I've started blogging again, but I'm guessing to an empty room. If you are reading this post, leave a comment so I can discover whether or not this is a public or private journal of my thoughts...

(QSL is a ham radio shorthand code asking the receiver to acknowledge receipt of transmission. Click the title of the post for more info)

Wednesday, October 24, 2007

Putting the "Pro" in "Procrastination"

In the absence of any forward momentum for my XML assignment, some thoughts occurred to me:

  1. Are assignments as effective a learning tool as everyone seems to think? Is it the pressure of a deadline and the threat of lasting consequences that really drives us to actually learn and recall? There are evolutionary parallels - learn to harvest before the rain comes or else you don't eat. Learn to hunt your zebra before the lions wake up or else be hunted.
  2. Is everybody's experience of university roughly the same, or is there variation with degree or person? I sure hope not everyone has assignments that are as frustrating as mine. Or is it just my own personality that makes them seem frustrating? I hate to whinge, but my program of study seems very poorly thought out. For my own safety, I hope the medical students get better than this.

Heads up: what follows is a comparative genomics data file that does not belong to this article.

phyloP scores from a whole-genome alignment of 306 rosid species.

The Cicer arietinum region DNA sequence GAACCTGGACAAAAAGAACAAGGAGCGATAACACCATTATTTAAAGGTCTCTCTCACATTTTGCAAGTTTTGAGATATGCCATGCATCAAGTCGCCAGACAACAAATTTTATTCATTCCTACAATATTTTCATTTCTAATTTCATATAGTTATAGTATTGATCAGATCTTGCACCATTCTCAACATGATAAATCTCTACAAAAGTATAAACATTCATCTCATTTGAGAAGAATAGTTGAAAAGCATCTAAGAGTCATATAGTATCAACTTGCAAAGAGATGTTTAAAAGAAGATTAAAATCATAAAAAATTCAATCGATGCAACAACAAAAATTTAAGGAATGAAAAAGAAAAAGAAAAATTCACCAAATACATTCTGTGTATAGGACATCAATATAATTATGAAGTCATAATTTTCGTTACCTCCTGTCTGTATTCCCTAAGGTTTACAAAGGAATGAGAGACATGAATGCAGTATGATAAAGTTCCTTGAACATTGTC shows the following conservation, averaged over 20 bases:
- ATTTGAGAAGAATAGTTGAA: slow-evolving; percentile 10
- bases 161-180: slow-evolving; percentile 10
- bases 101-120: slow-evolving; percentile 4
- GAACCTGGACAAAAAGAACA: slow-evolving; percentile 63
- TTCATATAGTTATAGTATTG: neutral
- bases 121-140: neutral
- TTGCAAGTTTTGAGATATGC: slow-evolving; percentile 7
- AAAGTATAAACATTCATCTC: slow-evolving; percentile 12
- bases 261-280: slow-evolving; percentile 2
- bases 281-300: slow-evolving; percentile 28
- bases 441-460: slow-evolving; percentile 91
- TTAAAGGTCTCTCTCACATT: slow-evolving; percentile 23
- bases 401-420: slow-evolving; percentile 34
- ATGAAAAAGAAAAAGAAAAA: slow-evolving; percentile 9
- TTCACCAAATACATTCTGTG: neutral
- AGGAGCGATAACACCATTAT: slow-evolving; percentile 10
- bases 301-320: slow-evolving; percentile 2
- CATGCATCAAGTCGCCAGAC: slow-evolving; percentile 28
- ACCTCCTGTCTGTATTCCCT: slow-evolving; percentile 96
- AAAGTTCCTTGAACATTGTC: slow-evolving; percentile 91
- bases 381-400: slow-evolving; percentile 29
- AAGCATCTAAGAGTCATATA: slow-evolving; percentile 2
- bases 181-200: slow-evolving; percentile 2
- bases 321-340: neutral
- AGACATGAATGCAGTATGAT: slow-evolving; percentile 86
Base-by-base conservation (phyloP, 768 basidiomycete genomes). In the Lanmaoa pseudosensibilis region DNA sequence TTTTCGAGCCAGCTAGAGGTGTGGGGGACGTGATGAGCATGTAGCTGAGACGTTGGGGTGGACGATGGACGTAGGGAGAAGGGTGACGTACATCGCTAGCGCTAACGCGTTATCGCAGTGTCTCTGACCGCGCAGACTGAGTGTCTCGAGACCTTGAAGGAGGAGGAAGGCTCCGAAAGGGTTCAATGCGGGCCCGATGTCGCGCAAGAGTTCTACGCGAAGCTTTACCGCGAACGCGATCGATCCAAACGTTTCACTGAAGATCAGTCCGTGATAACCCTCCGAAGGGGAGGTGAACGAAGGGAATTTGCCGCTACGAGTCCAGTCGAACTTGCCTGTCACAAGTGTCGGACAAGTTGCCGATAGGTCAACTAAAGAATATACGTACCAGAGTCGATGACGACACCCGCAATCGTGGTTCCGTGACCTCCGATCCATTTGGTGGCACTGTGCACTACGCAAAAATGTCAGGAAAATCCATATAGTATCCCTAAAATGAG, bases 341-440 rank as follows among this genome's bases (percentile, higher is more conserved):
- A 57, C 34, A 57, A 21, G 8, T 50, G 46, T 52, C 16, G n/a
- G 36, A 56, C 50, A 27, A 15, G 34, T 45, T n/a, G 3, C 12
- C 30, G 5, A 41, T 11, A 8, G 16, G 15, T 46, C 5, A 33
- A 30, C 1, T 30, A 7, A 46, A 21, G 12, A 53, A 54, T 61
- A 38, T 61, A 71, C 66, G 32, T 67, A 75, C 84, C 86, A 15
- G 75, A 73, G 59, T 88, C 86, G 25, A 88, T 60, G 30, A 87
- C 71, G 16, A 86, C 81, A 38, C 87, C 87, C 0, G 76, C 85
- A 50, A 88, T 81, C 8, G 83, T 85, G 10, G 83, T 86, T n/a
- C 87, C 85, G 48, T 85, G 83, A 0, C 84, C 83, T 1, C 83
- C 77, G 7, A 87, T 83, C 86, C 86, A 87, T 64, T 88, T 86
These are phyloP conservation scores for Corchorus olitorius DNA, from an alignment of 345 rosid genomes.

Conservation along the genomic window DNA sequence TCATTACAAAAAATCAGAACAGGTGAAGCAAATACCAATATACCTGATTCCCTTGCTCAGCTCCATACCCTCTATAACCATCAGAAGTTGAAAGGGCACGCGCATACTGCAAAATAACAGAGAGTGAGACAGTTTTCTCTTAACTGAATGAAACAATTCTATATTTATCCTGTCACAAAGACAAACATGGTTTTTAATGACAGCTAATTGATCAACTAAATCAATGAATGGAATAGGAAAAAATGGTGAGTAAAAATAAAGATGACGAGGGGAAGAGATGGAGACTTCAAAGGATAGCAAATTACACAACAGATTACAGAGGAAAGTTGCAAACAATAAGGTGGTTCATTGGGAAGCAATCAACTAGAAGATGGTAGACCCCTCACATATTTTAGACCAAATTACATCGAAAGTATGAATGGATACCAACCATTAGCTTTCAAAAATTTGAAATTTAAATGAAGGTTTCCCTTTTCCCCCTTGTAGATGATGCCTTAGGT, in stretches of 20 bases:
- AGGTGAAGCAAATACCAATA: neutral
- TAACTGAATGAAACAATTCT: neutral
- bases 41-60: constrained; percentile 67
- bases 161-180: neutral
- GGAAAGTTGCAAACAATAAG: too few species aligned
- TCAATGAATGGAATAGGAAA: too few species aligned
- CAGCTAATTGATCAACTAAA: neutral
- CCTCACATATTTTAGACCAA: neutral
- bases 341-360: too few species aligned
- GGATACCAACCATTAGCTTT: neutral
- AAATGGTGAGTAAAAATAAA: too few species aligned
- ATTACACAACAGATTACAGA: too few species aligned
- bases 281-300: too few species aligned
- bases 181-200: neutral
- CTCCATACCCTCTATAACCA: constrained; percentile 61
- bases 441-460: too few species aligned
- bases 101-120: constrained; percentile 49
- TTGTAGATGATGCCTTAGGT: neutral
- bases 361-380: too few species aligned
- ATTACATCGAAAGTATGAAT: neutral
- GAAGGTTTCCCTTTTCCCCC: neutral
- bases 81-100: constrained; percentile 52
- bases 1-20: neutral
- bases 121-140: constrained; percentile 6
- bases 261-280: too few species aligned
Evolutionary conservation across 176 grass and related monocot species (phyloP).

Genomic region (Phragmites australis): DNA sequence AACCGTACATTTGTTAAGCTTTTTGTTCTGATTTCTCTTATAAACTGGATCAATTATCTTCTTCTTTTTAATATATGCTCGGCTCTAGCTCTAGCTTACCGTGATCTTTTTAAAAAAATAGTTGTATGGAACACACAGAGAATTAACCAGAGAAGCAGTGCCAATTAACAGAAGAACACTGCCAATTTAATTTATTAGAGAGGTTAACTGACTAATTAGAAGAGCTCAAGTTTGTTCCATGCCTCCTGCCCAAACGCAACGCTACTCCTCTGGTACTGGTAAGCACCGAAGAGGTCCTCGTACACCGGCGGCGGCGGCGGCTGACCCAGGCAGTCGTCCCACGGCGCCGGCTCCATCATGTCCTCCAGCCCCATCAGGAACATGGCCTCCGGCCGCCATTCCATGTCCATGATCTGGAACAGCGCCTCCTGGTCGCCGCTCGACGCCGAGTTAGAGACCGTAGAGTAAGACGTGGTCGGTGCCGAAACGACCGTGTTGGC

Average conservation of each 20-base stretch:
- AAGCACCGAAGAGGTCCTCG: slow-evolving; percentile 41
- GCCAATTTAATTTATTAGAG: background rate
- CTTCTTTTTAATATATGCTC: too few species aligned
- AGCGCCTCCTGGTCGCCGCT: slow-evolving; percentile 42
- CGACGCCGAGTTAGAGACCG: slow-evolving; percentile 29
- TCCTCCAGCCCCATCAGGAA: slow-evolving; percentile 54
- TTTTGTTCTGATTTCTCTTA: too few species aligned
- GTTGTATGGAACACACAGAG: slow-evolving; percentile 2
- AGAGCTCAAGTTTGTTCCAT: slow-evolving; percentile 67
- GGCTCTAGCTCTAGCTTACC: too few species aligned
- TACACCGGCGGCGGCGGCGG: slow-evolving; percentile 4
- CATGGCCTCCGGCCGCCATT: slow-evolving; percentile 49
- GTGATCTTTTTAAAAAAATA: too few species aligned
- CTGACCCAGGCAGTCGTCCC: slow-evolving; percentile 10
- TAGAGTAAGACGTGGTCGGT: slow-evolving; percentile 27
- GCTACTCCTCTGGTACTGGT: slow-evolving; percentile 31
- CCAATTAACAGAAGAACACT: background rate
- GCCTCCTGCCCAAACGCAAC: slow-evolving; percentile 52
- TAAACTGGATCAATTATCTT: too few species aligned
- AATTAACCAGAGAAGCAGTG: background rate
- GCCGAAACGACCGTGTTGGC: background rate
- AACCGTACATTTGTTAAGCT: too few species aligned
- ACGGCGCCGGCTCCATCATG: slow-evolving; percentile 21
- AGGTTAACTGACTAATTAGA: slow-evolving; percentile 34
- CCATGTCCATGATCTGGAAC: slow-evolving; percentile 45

3. How long will we have to wait before interaction with computational devices will reach a genuinely consumer-safe level? We are kidding ourselves when we think that everyone can really use a computer. At best, some people are able to fluke their way to success with some programs some of the time (i.e. when they work. Less so with Windows) I'm told there will be a day when my computer won't ever crash, or even need restarting for that matter. Programming will be a discipline more akin to teaching than to engineering calculations, and there will be no distinction due to hardware, chipset architecture or operating system. Everybody's devices will talk to everybody else's without us having to jump through cyber-hoops to make it happen.